12. What does July learn when she’s pretending to be Roxy? Why can putting on a persona help people deal with issues or situations? What are some of the problems that can arise from pretending to be someone else? Do you think July knows who she is with Dino and without Dino? Do you think she’s as comfortable with herself and her decisions as she first appears to be?
13. Why are Dino and July no longer friends when the book begins? By the end of the book, whose fault do you think that is? Do you think Dino and July know each other as well as they think they do? Why can it become problematic to make assumptions for someone you know well, or to only let one person get close to you? What kind of sacrifices would you make for your friends? Do you feel you can be honest with them? Do you think best friends should always be truthful?
14. Explain how Dino and July reach a new understanding of one another. Why do you think they struggled so much to communicate when July was alive? Do you think knowing July might not have much time left contributed to their desire for reconciliation? Do you think both Dino and July are at peace with how they left things?
15. What is your definition of romantic love? How does Rafi know he is in love with Dino? Why does Dee believe that she is in love with Theo? Why can it be difficult to express how we feel about one another? What are the similarities and differences between romantic love and the love of a close friend? Do you believe you need friendship to build a strong relationship? Why can it be difficult when a close friend begins a relationship? Think about the dynamic between July and Dino, and Dino’s hesitation with Rafi.
16. Why do you think no one else dies after July comes back from the dead? What does the novel say about death and dying? Why do you think the author chose to inject humor into the topic?
17. Do you agree with the title? Should the past stay buried? Explain your answer. How might Dino’s life have progressed if he hadn’t had the chance to repair things with July?
1. One of the repeating images in this novel is boxes. As a class, discuss the following quotes and situations from the story:
“People, like cats, are obsessed with boxes.”
“But once we stuff someone into a box, what’s on the inside no longer matters.”
“We box reality up and hide it in some distant corner of our minds like a bomb on a timer we’ll be forced to confront one way or another.”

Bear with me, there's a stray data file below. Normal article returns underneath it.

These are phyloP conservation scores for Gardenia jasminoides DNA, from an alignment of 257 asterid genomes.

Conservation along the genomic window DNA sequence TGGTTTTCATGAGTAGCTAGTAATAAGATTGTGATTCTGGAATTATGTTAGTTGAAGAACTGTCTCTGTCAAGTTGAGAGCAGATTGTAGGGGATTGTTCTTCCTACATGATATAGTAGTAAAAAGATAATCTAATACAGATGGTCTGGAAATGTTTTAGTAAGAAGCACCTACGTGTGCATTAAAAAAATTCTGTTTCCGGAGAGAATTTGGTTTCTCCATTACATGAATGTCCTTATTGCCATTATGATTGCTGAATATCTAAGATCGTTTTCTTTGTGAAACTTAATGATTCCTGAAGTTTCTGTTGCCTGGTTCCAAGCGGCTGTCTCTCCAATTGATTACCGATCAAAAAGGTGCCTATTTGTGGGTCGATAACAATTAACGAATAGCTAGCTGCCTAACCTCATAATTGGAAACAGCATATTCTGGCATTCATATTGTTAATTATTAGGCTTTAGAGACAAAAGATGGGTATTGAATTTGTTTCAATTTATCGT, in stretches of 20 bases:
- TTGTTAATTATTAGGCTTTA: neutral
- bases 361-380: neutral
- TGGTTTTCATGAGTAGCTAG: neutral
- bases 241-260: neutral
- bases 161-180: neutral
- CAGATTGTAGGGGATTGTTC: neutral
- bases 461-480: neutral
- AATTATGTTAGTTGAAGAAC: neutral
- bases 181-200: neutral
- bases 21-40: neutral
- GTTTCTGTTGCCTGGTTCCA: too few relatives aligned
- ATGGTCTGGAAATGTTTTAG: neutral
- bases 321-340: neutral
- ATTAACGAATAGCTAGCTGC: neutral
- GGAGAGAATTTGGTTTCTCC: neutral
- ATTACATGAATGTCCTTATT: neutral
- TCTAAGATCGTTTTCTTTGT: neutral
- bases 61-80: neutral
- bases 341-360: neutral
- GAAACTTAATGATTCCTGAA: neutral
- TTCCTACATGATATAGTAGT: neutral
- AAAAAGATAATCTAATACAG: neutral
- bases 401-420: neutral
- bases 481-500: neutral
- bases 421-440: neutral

Rafi brings Dino a box celebrating their relationship.
Coffins are boxes.
Then write an essay about boxes you see in your life or community, and how they make you feel. Do you ever unintentionally or intentionally box others in? How can you prevent or avoid doing this in the future? Reflect on the class discussion: Did anything anyone said make you view yourself or others differently? Did the conversation change the way you feel about any of the events in the novel?
2. July chooses to write e-mails for Dino to send to her family. Write a note to someone in your life whom you’ve wronged or whom you haven’t been completely honest with, and explain how you feel or what you’re sorry for. What can you do to open a conversation? Make sure you include questions for them, and ideas you can both reflect on. How long did it take you to write the letter? How did it make you feel? Why can it be easier to write to someone instead of speak face-to-face? Why do you think July chose to leave her family notes instead of talking to them one last time?
3. Make a list of ten activities that make the world a better place, like cleaning up a beach or starting a community center. Then make a list of ten purely fun activities, like going to Disneyland. Out of the twenty items on your lists, circle the top five activities that you would choose to do. What do your choices say about you? Do you think July’s and Dino’s lists would look different at the beginning of the book versus the end? What kind of perspective did July’s death give them on life? Does thinking about this change any of your choices?
4. There are many funny, intense, and strange conversations in the novel. Choose one of your favorite scenes and find a friend or two to perform a readers’ theatre version in front of your classmates. Then, as a class, choose one scene for multiple groups to perform. How do different inflections change your interpretation of the book, or your appreciation for the characters?
Guide inspired by Shari Conradson, an English, drama, and history teacher in California.
This guide has been provided by Simon & Schuster for classroom, library, and reading group use. It may be reproduced in its entirety or excerpted for these purposes.